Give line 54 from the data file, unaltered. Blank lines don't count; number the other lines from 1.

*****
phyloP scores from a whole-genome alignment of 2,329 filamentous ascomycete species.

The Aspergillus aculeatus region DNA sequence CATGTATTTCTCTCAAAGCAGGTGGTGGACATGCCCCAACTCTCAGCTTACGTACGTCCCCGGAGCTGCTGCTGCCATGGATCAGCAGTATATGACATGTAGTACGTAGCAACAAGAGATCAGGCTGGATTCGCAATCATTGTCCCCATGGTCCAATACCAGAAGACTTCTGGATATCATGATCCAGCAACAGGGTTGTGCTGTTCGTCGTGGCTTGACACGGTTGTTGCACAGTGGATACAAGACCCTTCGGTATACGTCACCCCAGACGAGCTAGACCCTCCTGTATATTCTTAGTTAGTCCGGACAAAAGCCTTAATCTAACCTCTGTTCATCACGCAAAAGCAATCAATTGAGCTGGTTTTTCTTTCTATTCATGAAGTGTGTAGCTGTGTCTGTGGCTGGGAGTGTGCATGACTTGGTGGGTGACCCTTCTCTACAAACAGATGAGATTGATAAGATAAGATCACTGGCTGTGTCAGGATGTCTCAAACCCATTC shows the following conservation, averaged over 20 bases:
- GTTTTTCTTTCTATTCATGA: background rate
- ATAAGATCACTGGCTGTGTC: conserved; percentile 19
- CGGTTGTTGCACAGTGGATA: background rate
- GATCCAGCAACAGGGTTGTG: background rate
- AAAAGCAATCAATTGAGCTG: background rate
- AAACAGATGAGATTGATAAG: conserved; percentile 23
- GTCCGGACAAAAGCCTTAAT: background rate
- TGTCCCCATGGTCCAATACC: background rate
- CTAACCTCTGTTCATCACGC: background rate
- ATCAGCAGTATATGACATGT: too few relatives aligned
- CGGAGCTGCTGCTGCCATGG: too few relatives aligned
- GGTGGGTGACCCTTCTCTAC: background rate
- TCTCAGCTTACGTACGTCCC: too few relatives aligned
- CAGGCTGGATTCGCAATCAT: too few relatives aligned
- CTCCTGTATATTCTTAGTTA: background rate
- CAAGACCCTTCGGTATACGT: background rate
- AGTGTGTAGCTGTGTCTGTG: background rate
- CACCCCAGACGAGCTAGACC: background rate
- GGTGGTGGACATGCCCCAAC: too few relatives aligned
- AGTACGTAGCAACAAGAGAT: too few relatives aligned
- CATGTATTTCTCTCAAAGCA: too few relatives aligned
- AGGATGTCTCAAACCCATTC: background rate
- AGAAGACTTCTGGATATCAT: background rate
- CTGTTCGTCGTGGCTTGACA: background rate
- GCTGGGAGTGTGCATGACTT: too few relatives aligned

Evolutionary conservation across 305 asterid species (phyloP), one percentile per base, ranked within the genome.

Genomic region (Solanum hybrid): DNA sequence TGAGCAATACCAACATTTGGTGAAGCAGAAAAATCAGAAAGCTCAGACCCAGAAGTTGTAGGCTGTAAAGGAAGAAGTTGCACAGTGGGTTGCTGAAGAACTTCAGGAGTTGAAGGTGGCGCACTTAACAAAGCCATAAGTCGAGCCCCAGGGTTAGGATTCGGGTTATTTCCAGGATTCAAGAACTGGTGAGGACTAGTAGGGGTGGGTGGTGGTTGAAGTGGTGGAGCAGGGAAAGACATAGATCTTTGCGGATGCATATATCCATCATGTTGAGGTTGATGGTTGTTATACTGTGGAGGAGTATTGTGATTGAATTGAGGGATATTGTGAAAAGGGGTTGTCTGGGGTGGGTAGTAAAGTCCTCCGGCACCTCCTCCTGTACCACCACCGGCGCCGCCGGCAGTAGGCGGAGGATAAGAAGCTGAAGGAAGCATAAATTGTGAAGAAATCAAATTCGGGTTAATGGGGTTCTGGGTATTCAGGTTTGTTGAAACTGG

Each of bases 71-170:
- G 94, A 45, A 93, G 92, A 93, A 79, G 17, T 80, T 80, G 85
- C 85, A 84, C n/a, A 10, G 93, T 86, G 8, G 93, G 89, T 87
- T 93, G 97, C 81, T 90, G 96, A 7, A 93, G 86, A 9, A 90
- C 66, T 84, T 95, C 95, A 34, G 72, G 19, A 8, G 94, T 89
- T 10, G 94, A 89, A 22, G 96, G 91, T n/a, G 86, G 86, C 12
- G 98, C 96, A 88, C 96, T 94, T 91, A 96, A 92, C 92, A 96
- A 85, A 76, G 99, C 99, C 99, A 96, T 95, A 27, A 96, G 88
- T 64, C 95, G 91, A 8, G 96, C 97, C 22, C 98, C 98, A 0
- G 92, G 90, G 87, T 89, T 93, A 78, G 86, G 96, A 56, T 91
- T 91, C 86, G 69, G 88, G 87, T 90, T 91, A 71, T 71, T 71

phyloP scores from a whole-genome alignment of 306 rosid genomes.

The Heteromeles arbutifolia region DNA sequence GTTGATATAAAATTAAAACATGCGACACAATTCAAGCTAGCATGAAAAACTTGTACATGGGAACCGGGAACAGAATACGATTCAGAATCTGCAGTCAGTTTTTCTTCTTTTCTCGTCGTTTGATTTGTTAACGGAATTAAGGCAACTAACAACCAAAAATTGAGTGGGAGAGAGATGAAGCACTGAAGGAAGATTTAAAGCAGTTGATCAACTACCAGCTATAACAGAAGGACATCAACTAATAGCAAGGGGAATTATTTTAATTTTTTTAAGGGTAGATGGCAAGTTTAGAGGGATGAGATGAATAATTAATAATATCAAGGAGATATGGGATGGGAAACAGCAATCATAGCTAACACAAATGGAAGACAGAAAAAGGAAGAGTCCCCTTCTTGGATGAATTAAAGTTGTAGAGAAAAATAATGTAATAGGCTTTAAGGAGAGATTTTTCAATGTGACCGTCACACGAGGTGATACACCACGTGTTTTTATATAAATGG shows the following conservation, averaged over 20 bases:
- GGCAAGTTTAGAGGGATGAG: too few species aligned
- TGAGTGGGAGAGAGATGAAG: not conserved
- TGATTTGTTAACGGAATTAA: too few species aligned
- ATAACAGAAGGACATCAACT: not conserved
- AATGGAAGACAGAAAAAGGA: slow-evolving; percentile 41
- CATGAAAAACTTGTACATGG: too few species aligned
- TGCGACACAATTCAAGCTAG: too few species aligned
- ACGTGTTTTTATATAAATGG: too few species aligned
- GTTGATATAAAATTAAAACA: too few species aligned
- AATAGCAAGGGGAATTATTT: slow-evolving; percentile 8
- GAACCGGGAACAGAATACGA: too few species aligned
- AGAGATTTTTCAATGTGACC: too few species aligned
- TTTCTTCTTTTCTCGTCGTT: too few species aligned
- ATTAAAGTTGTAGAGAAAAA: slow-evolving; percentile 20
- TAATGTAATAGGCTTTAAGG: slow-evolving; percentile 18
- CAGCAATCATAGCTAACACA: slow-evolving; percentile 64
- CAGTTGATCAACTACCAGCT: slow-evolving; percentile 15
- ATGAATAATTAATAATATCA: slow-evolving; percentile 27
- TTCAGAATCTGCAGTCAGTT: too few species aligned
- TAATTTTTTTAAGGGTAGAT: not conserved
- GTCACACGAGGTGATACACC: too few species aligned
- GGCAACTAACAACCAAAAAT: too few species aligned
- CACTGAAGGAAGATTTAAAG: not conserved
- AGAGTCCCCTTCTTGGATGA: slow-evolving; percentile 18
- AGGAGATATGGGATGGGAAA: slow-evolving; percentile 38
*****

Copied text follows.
- AGAGATTTTTCAATGTGACC: too few species aligned